Having arrived in our galaxy on September 6th was Bethesda’s latest release since Fallout 76 in 2018, with their venture into a game 25 years in the making – Starfield. While this isn’t Bethesda’s first time dipping its feet into sci-fi, as seen with their other franchises borrowing elements to make their unique worlds – like Fallout, this time around, the game studio attempts to firmly cement itself in this gaming genre. Unlike most games under the science fiction umbrella, such as Mass Effect or Destiny, Starfield doesn’t find itself caught up in extragalactic threats of aliens that intend to destroy humanity. Instead, Bethesda makes a game based on a very real and potential future, which becomes a valuable message on human ambition.
Starfield, as expected from a role-playing game, offers a plethora of paths for you to take and often leads the player into daring conflicts against many groups — all of which can be resolved in numerous ways. Compared to previous Bethesda games, there is more emphasis on your level of choice, and whether or not you would rather talk your way out of problems or use blunt force. The main plot of the game manages to strike a balance of sci-fi and fantasy, as a modest group of space explorers called “Constellation” seek to delve into the mysteries of the universe — as they uncover an outlandish collection of artifacts — all of an unknown but evidently alien origin. These strange artifacts act as the primary introduction to the fantasy elements of the story, as they display spectacular feats of magic, and later the player themself will be able to harness such anomalies through unique powers.
Starfield’s story is rooted in human hubris rather than anything extraterrestrial, frequently demonstrating to the player the dire consequences of man’s desire to become gods. Upon humanity’s first excursion into the endless sea of stars, people immediately began to draw territorial lines across the void. These groups soon began to infringe on each other’s slice of eternity, and the fallout brought about a war between the latest colonists of space. Additionally, Earth has long since become a wasteland, leaving humanity just 50 years to escape their home, with millions having been left behind in the exodus. All of this due to resource wars that drove humans into space in the first place, thus kicking off the plot of this riveting space adventure.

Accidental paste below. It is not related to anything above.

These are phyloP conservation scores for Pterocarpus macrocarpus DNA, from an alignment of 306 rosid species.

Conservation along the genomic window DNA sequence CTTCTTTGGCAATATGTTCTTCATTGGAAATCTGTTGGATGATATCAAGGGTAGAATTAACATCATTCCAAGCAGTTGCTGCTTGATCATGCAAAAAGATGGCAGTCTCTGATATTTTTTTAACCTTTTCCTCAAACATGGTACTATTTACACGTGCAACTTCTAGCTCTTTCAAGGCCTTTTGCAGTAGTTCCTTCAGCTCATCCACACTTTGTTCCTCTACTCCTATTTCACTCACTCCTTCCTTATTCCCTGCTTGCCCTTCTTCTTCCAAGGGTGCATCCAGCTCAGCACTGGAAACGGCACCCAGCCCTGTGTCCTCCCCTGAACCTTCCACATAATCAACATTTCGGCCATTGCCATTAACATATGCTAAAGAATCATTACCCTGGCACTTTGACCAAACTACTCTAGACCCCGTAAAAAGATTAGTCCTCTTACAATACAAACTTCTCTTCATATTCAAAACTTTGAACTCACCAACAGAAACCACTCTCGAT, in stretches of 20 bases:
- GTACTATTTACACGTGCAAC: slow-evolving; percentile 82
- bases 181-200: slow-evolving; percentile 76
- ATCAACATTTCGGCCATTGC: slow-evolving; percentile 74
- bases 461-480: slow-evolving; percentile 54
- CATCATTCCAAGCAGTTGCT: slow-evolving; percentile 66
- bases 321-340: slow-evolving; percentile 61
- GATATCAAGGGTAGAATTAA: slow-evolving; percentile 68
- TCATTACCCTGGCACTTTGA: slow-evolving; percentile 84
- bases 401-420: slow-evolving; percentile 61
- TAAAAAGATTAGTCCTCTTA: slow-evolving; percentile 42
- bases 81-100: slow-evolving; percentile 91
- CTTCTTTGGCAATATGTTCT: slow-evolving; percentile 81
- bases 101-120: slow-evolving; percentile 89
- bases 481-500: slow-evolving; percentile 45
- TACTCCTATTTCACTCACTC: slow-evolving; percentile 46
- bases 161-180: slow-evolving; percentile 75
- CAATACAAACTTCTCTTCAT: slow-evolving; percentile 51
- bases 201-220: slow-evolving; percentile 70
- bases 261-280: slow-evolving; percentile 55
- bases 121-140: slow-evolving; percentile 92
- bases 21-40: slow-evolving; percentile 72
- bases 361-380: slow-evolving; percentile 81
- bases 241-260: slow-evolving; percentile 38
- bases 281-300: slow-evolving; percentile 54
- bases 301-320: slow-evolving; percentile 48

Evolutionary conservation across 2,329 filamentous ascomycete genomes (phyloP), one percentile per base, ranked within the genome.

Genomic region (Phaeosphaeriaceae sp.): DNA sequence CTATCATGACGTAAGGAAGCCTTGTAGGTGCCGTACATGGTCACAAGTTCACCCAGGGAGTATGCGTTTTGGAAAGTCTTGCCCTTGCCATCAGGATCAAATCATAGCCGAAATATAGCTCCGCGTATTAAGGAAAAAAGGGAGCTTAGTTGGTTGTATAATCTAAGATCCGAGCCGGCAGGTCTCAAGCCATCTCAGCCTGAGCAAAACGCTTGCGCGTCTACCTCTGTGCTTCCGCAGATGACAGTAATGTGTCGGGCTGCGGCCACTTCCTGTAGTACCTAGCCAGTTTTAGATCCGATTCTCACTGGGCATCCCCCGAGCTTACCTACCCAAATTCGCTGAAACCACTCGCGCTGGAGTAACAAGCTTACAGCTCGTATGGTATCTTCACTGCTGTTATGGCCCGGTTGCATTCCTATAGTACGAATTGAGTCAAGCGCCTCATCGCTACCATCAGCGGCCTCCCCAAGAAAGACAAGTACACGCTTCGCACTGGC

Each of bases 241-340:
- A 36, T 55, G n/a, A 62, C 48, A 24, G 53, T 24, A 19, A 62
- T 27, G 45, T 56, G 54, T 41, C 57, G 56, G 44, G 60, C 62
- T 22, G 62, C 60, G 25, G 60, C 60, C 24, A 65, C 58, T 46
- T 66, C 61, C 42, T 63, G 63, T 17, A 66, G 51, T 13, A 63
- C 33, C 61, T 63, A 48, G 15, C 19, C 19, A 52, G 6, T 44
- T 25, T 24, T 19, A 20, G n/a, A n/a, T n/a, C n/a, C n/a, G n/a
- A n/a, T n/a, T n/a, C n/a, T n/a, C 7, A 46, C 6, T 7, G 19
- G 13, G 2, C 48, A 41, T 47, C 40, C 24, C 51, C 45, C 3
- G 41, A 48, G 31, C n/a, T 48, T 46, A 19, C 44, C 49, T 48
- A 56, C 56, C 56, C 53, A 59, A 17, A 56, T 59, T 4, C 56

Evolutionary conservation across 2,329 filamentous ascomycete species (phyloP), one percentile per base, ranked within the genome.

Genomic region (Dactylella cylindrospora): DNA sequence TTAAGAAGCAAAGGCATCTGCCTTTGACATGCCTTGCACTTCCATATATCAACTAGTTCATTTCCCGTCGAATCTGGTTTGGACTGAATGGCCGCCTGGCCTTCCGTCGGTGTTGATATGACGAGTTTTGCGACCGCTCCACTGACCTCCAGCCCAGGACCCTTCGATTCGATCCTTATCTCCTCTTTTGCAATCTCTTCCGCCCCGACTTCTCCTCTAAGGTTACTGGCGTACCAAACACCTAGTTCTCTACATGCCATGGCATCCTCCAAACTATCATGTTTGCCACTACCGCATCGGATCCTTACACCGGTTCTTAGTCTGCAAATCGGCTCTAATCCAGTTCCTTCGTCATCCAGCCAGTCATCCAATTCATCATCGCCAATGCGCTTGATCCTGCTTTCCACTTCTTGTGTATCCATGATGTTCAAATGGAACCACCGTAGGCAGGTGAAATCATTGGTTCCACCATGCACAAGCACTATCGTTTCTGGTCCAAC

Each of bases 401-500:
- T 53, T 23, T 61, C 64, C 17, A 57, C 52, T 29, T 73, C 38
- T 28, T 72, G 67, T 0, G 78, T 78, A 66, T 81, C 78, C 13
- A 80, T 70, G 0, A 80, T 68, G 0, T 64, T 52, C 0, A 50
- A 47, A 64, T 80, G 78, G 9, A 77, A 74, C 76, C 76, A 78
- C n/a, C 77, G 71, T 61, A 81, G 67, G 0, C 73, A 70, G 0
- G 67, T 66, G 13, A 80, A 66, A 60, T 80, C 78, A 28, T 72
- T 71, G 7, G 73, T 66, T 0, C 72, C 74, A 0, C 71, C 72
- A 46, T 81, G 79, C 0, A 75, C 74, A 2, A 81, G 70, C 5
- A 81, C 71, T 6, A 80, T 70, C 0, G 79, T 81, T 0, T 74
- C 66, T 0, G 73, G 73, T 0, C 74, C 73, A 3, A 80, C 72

This positive sentiment on the game world and story is shared by other reviewers, such as Benjamin Kratsch from PCWorld, where he describes the experience as having, “The incredible expansiveness and variance in design of No Man’s Sky mixed with the dialogue depth and creative quests of Fallout or even Mass Effect.” While there is much to praise the story for, Dan Rice for Windows Central noted the technical problems that exist in the form of, “Landscapes not loading in, to the ground flickering for no reason, NPC’s sinking into the floor and even Vasco floating up through the ceiling.” This leads to a bit of a game breaking experience, and may leave some gamers feeling less immersed in the world when the characters around them take the invisible stairway into the ground.
While the idea of a power fantasy in space may be intriguing to trigger-happy gamers, they might also be enamored by the striking cast of characters that offer to follow the player on their journey into the void of space. Joining you on your quest will be five main crew members, as well as a variety of other smaller characters. Vasco, your first companion aptly named after Portuguese explorer, Vasco da Gama, isn’t exactly what one would expect. He often rather coldly although playfully reacts to the player with mild disappointment upon seeing you survive your most recent nap, or awkwardly fails at social attempts to interact with you before abruptly shutting down the conversation.
The Starfield experience is everything one could want from a traditional Bethesda RPG as well as so much more. With the dialogue vastly expanded, a new host of lovable companions to follow you on your spacefaring adventures, and a whole galaxy to uncover, it is hard not to be overwhelmed. Despite the mass of “bugs” that plague the game, Starfield still scores a 9/10 and is highly recommended.